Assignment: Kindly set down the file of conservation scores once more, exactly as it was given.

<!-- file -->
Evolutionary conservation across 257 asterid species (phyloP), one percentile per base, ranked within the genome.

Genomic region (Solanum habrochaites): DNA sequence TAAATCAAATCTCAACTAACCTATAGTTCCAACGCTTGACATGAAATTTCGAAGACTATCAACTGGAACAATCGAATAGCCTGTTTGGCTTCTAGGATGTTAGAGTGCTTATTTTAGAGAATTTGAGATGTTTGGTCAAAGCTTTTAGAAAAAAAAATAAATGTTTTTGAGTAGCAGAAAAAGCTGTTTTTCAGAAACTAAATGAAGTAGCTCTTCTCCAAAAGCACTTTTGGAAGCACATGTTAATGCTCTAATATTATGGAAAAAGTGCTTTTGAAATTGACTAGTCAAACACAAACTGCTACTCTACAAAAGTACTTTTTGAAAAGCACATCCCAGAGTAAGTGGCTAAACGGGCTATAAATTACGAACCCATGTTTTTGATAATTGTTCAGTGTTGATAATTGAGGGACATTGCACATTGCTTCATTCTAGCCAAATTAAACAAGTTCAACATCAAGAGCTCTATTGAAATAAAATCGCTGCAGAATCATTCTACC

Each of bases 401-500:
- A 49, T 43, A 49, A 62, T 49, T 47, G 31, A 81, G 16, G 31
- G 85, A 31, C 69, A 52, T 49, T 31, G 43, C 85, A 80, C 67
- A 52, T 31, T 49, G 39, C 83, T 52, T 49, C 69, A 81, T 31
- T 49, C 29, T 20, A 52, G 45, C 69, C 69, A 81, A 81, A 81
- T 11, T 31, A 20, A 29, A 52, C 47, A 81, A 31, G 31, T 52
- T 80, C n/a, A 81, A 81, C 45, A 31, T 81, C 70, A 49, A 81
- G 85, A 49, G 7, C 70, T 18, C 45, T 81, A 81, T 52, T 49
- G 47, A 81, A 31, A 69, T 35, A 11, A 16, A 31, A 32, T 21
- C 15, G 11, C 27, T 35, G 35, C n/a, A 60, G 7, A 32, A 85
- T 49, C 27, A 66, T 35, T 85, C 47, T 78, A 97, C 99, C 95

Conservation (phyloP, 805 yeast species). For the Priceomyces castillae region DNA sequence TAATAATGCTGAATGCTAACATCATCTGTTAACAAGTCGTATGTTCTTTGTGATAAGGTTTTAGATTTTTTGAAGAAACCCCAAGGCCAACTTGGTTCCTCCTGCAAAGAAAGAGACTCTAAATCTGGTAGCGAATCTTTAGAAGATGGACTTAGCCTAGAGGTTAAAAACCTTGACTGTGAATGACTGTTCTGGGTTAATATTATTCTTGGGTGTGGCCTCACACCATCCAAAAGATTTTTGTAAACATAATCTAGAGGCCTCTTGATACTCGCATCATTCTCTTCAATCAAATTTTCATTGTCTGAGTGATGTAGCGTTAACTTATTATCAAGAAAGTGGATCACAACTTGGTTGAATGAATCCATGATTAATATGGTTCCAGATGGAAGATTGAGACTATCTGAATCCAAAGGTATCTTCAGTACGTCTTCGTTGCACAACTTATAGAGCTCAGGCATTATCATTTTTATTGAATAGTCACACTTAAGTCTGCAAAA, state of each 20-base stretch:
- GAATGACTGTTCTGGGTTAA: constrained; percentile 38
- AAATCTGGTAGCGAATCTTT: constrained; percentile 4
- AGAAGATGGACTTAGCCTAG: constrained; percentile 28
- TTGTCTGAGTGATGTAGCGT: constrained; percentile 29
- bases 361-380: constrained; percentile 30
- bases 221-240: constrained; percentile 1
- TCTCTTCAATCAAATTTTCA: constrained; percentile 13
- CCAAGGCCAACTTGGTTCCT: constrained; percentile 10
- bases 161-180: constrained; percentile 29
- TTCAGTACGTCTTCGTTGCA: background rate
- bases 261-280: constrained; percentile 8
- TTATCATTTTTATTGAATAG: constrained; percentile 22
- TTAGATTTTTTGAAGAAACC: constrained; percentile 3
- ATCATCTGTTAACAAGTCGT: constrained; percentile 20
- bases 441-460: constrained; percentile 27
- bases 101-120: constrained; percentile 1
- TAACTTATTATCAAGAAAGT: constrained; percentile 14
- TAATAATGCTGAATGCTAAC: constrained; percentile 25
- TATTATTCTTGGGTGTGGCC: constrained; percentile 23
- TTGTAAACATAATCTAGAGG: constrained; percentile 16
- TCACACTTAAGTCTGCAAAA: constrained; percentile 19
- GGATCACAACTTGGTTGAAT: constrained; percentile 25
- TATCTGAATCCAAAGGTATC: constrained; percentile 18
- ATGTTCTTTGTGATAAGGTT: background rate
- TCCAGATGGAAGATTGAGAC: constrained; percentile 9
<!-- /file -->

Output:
Evolutionary conservation across 257 asterid species (phyloP), one percentile per base, ranked within the genome.

Genomic region (Solanum habrochaites): DNA sequence TAAATCAAATCTCAACTAACCTATAGTTCCAACGCTTGACATGAAATTTCGAAGACTATCAACTGGAACAATCGAATAGCCTGTTTGGCTTCTAGGATGTTAGAGTGCTTATTTTAGAGAATTTGAGATGTTTGGTCAAAGCTTTTAGAAAAAAAAATAAATGTTTTTGAGTAGCAGAAAAAGCTGTTTTTCAGAAACTAAATGAAGTAGCTCTTCTCCAAAAGCACTTTTGGAAGCACATGTTAATGCTCTAATATTATGGAAAAAGTGCTTTTGAAATTGACTAGTCAAACACAAACTGCTACTCTACAAAAGTACTTTTTGAAAAGCACATCCCAGAGTAAGTGGCTAAACGGGCTATAAATTACGAACCCATGTTTTTGATAATTGTTCAGTGTTGATAATTGAGGGACATTGCACATTGCTTCATTCTAGCCAAATTAAACAAGTTCAACATCAAGAGCTCTATTGAAATAAAATCGCTGCAGAATCATTCTACC

Each of bases 401-500:
- A 49, T 43, A 49, A 62, T 49, T 47, G 31, A 81, G 16, G 31
- G 85, A 31, C 69, A 52, T 49, T 31, G 43, C 85, A 80, C 67
- A 52, T 31, T 49, G 39, C 83, T 52, T 49, C 69, A 81, T 31
- T 49, C 29, T 20, A 52, G 45, C 69, C 69, A 81, A 81, A 81
- T 11, T 31, A 20, A 29, A 52, C 47, A 81, A 31, G 31, T 52
- T 80, C n/a, A 81, A 81, C 45, A 31, T 81, C 70, A 49, A 81
- G 85, A 49, G 7, C 70, T 18, C 45, T 81, A 81, T 52, T 49
- G 47, A 81, A 31, A 69, T 35, A 11, A 16, A 31, A 32, T 21
- C 15, G 11, C 27, T 35, G 35, C n/a, A 60, G 7, A 32, A 85
- T 49, C 27, A 66, T 35, T 85, C 47, T 78, A 97, C 99, C 95

Conservation (phyloP, 805 yeast species). For the Priceomyces castillae region DNA sequence TAATAATGCTGAATGCTAACATCATCTGTTAACAAGTCGTATGTTCTTTGTGATAAGGTTTTAGATTTTTTGAAGAAACCCCAAGGCCAACTTGGTTCCTCCTGCAAAGAAAGAGACTCTAAATCTGGTAGCGAATCTTTAGAAGATGGACTTAGCCTAGAGGTTAAAAACCTTGACTGTGAATGACTGTTCTGGGTTAATATTATTCTTGGGTGTGGCCTCACACCATCCAAAAGATTTTTGTAAACATAATCTAGAGGCCTCTTGATACTCGCATCATTCTCTTCAATCAAATTTTCATTGTCTGAGTGATGTAGCGTTAACTTATTATCAAGAAAGTGGATCACAACTTGGTTGAATGAATCCATGATTAATATGGTTCCAGATGGAAGATTGAGACTATCTGAATCCAAAGGTATCTTCAGTACGTCTTCGTTGCACAACTTATAGAGCTCAGGCATTATCATTTTTATTGAATAGTCACACTTAAGTCTGCAAAA, state of each 20-base stretch:
- GAATGACTGTTCTGGGTTAA: constrained; percentile 38
- AAATCTGGTAGCGAATCTTT: constrained; percentile 4
- AGAAGATGGACTTAGCCTAG: constrained; percentile 28
- TTGTCTGAGTGATGTAGCGT: constrained; percentile 29
- bases 361-380: constrained; percentile 30
- bases 221-240: constrained; percentile 1
- TCTCTTCAATCAAATTTTCA: constrained; percentile 13
- CCAAGGCCAACTTGGTTCCT: constrained; percentile 10
- bases 161-180: constrained; percentile 29
- TTCAGTACGTCTTCGTTGCA: background rate
- bases 261-280: constrained; percentile 8
- TTATCATTTTTATTGAATAG: constrained; percentile 22
- TTAGATTTTTTGAAGAAACC: constrained; percentile 3
- ATCATCTGTTAACAAGTCGT: constrained; percentile 20
- bases 441-460: constrained; percentile 27
- bases 101-120: constrained; percentile 1
- TAACTTATTATCAAGAAAGT: constrained; percentile 14
- TAATAATGCTGAATGCTAAC: constrained; percentile 25
- TATTATTCTTGGGTGTGGCC: constrained; percentile 23
- TTGTAAACATAATCTAGAGG: constrained; percentile 16
- TCACACTTAAGTCTGCAAAA: constrained; percentile 19
- GGATCACAACTTGGTTGAAT: constrained; percentile 25
- TATCTGAATCCAAAGGTATC: constrained; percentile 18
- ATGTTCTTTGTGATAAGGTT: background rate
- TCCAGATGGAAGATTGAGAC: constrained; percentile 9